The shells must also be "open." The opposite side of the natural opening of the shells is sanded open, leaving the columella (the central anatomical feature of a coiled gastropod shell) exposed.

The priest, with 16 shells in hand, using inaudible words, throws the shells counting those that fall open (with the columella facing up) and those that fall closed (with the natural opening facing up). According to Pai F. de Logun-Edé, babalorixá of the "Ketu Nation" "the búzio toss is a mathematical study". Beginning with the counting of the positions in which the shells fall, the sacerdotal will read that Odu. The odu can be characterized with a type of destiny of the person that consults the oracle. Each odu is specific and accompanied by a history, a myth of which its symbolic base interpreted by the priest will advice in a way to help the consultant in his/her life. Ribeiro [70], studying the Afro-Brazilian cults in Recife, describes the various types of odus, with a brief symbolic explanation of each. Bastide and Queiroz [42] also provides a list with names of odus mentioned by the priests in Bahia.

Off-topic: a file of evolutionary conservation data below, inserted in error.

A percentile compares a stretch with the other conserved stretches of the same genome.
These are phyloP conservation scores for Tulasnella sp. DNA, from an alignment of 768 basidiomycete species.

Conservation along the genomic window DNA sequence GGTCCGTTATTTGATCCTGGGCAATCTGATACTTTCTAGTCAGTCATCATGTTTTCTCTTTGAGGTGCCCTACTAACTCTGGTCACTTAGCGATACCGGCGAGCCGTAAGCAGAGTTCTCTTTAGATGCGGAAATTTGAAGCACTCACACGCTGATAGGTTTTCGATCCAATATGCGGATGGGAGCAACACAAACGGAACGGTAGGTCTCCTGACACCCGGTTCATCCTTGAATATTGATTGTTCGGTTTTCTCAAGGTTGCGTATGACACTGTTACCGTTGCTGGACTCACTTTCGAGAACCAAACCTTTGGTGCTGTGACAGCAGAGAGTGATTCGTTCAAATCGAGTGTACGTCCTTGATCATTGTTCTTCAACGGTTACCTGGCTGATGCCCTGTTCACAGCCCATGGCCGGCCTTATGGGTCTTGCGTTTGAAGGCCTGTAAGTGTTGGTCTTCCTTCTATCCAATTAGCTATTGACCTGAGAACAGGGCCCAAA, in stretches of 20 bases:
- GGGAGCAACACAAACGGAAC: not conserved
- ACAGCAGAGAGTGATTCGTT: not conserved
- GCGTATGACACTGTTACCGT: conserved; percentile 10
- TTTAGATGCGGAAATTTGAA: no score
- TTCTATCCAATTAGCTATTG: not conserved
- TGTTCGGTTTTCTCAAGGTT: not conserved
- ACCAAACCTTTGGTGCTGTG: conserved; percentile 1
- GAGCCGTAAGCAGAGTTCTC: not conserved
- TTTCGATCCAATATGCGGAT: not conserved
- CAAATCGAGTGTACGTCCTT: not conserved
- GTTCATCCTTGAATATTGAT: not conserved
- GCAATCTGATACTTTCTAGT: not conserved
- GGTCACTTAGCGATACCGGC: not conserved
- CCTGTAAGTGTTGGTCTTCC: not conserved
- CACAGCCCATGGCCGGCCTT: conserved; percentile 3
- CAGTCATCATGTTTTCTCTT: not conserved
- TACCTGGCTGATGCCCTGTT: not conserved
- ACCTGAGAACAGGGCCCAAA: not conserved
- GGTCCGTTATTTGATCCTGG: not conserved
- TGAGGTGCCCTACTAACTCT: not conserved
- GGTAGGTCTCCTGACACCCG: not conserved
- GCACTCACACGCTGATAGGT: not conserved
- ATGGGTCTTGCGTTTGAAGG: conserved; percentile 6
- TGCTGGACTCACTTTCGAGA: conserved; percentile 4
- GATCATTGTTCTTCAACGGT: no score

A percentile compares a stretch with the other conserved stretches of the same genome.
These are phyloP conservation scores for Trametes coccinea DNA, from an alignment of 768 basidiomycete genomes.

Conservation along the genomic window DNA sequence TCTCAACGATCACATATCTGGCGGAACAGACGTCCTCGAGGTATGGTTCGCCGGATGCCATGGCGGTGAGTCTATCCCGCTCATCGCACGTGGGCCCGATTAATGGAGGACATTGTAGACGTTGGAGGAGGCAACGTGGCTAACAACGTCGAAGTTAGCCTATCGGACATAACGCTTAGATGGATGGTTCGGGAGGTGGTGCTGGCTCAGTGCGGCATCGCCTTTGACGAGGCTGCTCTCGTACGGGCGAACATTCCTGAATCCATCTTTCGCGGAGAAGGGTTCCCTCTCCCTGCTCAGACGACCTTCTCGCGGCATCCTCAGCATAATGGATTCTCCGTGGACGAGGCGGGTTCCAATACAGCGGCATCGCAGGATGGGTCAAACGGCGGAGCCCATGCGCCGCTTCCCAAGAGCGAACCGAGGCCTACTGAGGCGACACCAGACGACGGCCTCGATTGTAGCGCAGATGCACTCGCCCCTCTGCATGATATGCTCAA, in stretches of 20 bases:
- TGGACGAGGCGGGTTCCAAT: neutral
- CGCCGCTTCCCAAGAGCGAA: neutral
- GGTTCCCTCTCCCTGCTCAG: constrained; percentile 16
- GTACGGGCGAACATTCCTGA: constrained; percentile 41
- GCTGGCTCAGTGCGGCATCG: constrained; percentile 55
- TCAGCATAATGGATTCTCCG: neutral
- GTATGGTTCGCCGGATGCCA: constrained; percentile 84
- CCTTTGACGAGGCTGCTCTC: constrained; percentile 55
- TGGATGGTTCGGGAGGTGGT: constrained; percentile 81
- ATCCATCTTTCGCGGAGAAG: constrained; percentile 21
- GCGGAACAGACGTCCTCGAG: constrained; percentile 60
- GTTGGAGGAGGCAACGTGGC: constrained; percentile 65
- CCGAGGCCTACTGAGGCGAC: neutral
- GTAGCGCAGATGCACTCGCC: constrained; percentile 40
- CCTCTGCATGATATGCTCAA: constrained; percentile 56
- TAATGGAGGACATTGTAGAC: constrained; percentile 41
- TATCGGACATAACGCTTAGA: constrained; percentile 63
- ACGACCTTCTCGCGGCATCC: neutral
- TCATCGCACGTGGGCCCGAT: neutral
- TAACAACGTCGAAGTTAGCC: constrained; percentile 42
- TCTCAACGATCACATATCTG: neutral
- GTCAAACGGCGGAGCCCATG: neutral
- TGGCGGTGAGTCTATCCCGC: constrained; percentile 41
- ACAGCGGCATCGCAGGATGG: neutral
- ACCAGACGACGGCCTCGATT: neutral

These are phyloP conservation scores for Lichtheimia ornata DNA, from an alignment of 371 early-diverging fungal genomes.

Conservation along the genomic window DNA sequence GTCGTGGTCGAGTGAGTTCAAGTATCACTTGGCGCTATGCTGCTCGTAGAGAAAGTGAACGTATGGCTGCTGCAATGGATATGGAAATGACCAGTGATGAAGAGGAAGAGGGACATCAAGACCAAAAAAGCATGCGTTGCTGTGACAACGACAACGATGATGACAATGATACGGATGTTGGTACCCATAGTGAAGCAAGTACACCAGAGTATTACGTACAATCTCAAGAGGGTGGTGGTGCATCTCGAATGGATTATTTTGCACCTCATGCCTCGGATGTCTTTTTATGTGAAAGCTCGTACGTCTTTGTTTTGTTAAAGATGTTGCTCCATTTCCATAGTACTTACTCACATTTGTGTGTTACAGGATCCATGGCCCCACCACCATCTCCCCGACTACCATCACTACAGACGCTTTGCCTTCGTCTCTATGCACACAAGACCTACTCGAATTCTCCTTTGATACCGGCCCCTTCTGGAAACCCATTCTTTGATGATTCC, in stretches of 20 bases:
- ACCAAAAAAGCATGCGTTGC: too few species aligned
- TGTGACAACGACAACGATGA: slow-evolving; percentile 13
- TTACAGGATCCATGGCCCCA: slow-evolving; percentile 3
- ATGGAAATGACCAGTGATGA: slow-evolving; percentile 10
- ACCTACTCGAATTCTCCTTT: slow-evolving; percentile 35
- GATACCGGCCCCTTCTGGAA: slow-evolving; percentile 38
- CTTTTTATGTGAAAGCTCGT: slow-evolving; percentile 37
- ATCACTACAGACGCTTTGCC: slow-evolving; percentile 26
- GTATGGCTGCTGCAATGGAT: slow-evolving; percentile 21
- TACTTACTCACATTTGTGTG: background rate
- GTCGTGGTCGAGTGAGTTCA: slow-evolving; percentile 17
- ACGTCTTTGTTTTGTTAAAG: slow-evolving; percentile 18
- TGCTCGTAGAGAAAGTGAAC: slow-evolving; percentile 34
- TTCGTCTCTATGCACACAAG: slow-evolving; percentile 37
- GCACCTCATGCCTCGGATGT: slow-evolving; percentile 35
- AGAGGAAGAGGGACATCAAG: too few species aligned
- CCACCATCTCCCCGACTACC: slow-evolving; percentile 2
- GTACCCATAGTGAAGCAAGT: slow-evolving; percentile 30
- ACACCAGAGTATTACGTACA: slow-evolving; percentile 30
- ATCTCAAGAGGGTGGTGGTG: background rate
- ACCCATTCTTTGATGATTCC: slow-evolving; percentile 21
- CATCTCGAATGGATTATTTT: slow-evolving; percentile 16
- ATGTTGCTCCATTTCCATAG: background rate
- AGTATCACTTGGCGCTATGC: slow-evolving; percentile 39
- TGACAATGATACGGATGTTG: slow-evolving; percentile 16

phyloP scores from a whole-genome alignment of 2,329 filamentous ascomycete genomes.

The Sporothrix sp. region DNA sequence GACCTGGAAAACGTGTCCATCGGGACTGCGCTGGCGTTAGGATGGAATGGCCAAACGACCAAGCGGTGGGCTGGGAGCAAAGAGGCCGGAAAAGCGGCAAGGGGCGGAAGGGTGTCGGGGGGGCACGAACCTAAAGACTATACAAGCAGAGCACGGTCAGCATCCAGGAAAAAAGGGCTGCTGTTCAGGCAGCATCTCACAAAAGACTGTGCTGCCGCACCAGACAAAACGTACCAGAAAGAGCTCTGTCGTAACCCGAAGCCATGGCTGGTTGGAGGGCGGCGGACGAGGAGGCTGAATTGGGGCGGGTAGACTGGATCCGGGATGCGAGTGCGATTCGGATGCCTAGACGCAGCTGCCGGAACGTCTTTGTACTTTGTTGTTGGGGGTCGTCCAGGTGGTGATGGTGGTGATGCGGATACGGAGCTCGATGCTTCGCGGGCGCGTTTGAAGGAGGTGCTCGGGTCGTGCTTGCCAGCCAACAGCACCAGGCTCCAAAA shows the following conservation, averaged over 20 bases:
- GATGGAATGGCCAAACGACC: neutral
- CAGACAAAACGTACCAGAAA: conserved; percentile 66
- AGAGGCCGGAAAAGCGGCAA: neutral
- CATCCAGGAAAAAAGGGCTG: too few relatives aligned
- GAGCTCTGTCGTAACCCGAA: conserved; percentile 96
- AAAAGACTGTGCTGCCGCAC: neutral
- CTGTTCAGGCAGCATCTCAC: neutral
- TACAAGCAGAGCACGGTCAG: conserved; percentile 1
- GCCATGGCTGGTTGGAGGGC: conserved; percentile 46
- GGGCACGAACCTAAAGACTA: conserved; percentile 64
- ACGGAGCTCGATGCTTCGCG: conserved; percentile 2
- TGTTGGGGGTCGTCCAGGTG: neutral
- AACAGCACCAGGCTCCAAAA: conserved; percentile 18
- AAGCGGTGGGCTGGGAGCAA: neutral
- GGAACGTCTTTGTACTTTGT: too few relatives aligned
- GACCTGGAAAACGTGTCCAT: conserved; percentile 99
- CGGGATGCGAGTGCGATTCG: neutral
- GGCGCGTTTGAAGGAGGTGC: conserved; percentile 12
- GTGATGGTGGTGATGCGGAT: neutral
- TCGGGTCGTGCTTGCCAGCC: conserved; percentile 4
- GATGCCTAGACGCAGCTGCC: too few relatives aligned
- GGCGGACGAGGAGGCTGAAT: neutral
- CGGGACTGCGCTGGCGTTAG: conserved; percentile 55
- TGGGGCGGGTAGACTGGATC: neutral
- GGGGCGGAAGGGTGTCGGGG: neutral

If there is any doubt of odu, the priest resorts to a more simple practice, with only 4 shells. These shells, being asked simple and objective questions, will answer positively or negatively to the questions that were asked. From this, according to one of the interviewed priests, we have the following probabilities:

  • All búzios fall "open" = yes

  • All búzios fall "closed" = no

  • Two "open" and two "closed" = there is a necessity to ask two more times.

  • One "closed" and three "open," or vice-versa = the question was not understood. Rethink the question and state it with more conviction.

The búzios are normally thrown onto a type of decorated strainer with symbolic objects (Figures 1 and 2), like parts of animals, stones, guides (type of necklace) with the specific colors of the orixá owner of the ori of the priest, among others. This strainer is known as the "Ifá board."
Figure 1

The species of búzios found in the visited terreiros. From left to right: Erosaria caputserpentis, Monetaria moneta and M. annulus. The fourth shell (M. annulus) is sanded, leaving the columella exposed.

Figure 2

"Strainers" where búzios shells are tossed for the divination practices. On the left molluscs species Cypraea tigris (Larger shells) and Smaller (Macrocypraea zebra, Erosaria caputserpentis, Luria cinerea, Lithopoma tectum and Cerithium eburneum). On the right, around the edges of the strainer it can be seen two deer feet (Mazama americana) representing Odé, a rattle snake rattle (Caudisona durissa), representing Oxumarê, and the tiger tooth (Felidae) being used just for decoration without any mystical sense. The same is also decorated with necklaces representing the 16 orixás cultivated in Brazil.